Older Children: These kids may have a basic understanding of what deployment means, but don't fully comprehend how it'll impact their world. There's a lot of unpredictability in children aged 6 to 12. Some will barrage you with inquiries during your first discussion. Others may have one or two questions, process the information and approach you days later.
Some military parents approach the topic by utilizing another service member’s deployment as a frame of reference. "Remember last
year when Caitlyn's dad had to
go away for his work?"
Regardless of their reactions, expect a lot of questions from these inquisitive minds.
Teens: Compared to the other age categories, teenagers have a much better understanding of deployments. Besides questions about your well-being, they often want to know how their role within the family will change during your absence. Your teenager may react to the news by expressing a wide variety of emotions.
Anger and feelings of abandonment are common, especially if you'll miss a major milestone in their life such as a high school graduation. Others might respond by assuming an adult-like role, reassuring you not to worry about the home front because they'll "take care of everything."
Don't Make Promises You Can't Keep
Seeking reassurance, children often put their parent on the spot by asking tough, direct questions. A natural parental reaction is to promise them the moon, stars and everything in between. However, doing so can backfire and have serious repercussions.
Don't promise your child you'll maintain daily communication—even if you believe you can. Communication blackouts, missions and a host of other variables may make this impossible. A better alternative is to explain that staying in touch is important to you, followed by informing them you'll do your best to e-mail, call or write letters as often as possible.
At the forefront of most young minds are the questions, "Could you get hurt?" and "Could you die?" Some children will verbalize the question, others will not.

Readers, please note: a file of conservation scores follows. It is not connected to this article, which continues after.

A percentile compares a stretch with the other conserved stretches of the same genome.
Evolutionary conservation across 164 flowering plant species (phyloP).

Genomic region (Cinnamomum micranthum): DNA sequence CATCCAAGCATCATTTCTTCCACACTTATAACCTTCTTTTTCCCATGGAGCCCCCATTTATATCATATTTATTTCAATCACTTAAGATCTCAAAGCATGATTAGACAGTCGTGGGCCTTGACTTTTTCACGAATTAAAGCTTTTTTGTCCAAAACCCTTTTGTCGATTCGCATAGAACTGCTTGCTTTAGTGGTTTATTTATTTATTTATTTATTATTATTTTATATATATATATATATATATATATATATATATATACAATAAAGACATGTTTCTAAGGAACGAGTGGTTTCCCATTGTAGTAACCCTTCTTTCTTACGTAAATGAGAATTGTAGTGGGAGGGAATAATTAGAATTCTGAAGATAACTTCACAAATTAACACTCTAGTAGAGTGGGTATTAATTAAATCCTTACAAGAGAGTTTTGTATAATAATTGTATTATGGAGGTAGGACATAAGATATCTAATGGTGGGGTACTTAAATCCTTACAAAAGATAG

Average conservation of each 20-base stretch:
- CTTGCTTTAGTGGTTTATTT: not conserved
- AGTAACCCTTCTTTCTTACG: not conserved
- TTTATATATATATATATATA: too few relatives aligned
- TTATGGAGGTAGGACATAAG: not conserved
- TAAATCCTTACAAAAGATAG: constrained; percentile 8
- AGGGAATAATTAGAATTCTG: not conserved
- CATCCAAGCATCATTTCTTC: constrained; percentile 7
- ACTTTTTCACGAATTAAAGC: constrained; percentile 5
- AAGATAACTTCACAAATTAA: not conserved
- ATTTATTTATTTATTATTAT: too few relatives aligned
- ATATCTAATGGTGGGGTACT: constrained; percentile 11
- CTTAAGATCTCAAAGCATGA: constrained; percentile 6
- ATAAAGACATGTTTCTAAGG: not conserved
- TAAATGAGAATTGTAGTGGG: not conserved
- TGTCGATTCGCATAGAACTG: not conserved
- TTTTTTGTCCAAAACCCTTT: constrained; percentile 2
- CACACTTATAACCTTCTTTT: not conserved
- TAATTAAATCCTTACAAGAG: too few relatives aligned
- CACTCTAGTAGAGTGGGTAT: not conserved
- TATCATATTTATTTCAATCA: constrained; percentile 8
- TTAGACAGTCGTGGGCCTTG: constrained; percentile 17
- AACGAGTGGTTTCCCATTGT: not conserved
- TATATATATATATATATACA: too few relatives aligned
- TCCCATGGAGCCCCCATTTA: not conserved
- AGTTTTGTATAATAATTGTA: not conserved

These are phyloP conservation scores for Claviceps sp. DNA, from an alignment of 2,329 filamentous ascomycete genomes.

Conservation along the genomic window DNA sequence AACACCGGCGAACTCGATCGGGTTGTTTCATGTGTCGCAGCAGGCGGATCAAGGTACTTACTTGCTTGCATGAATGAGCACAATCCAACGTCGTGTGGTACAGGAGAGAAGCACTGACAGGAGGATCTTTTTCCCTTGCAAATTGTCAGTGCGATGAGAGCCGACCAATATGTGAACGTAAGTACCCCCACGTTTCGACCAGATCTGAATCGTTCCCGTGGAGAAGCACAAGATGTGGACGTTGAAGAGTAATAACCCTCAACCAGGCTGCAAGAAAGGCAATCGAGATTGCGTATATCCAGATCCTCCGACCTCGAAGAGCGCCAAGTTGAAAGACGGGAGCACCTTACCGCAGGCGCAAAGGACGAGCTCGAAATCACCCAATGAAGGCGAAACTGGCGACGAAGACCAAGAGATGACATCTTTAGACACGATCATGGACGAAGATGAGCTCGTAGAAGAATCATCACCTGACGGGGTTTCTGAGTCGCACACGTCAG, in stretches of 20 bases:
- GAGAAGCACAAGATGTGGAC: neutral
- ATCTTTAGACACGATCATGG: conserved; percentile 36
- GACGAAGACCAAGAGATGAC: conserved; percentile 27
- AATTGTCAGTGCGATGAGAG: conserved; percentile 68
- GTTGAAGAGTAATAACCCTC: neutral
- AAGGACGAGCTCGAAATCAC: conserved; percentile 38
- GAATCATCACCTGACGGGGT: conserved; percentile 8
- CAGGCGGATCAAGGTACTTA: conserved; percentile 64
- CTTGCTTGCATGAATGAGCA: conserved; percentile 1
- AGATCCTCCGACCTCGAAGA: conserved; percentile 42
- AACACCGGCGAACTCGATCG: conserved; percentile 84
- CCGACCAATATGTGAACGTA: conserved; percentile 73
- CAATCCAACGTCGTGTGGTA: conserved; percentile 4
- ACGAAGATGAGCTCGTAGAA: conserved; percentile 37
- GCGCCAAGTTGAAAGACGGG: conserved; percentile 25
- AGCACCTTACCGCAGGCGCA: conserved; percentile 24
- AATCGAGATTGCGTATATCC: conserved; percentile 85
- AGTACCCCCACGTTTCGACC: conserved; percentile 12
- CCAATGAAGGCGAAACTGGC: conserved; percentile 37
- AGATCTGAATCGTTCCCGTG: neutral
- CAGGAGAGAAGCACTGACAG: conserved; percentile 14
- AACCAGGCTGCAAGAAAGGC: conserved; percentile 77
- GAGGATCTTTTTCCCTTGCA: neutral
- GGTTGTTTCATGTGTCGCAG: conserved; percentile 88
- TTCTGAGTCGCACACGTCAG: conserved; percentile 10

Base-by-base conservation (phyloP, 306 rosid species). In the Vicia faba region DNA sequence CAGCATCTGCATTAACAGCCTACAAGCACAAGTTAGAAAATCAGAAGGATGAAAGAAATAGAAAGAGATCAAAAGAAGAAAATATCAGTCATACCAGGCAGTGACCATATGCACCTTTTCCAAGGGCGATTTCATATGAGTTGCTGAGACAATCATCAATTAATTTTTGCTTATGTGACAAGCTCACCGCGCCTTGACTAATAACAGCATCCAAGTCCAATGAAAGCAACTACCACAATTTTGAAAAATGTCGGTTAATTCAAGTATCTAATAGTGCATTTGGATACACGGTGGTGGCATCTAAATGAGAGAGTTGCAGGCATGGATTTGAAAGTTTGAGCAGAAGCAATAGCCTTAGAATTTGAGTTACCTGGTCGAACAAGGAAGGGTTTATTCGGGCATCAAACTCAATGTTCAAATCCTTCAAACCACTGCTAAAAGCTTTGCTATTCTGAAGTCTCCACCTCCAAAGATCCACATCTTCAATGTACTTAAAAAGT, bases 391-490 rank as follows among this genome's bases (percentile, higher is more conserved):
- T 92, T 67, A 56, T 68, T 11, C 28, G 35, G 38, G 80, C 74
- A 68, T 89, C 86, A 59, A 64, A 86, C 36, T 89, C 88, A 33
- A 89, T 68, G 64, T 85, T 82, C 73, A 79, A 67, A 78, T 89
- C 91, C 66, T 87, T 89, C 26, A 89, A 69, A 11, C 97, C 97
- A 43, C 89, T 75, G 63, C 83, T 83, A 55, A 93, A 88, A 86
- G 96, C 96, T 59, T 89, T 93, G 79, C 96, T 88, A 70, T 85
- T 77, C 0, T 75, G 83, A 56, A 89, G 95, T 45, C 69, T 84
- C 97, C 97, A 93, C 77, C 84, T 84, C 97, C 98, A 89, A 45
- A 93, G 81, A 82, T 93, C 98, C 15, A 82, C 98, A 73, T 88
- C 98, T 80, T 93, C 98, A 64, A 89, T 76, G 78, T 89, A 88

Again, don't make promises you can't keep.
To calm their anxiety and fear, offer reassuring statements. "My top priority is coming home safely to you and the rest of the family. I have a lot of gear to protect me and a lot of training." To instill your point, you may want to show your child a Kevlar helmet and vest.
When presented with tough questions, some military parents insert the family's religious preferences into the conversation. "God (or whatever higher power you believe in) will help protect not only me, but you too."
Contrary to young children, teens have a better understanding of this subject matter. Often preferring logic and facts over theoretical concepts, they may ask, "What are the chances that you'll be hurt or killed?" Simple responses such as, "The odds are in my favor that I'll return home safe," may satisfy your teen's logic-driven mind. Before discussing the deployment with your teen, you may want to gather facts and statistics to support your statements.
The methods used in explaining deployments are unique to each child and family. You possess a powerful asset: first-hand knowledge of your kids. Don't underestimate this tool. Often, it's this knowledge that will guide you through the difficult discussions.
If your child responds well to visual cues, consider acquiring videos, booklets and coloring/activity books before you approach your children. To get you started, here are a few options:
Numerous free videos, covering various aspects of deployment and military service are available at the Sesame Street Web site.
Military Child.org provides a nine-page document designed to help parents explain deployment to their children.
Helping Children Cope During Deployment covers all stages of deployment, including telling your children to helping them through the separation.
Promoting Resilience in Your Family is a free video designed for children aged 12 to 18.
Most installations offer service members a wide variety of educational material designed to help children cope with deployments. For example, soldiers can find useful information at their Army Community Service (ACS) center.
While I was writing this, thinking about seeing things from a different perspective I had a thought.
I work out with her
I play ninjas with her (see also sneaky way to teach close quarter combatives)
I shoot guns with her.
What if a couple
down the road she flips the script on me.
What if she wants to become a cop?
What if she wants to join the military?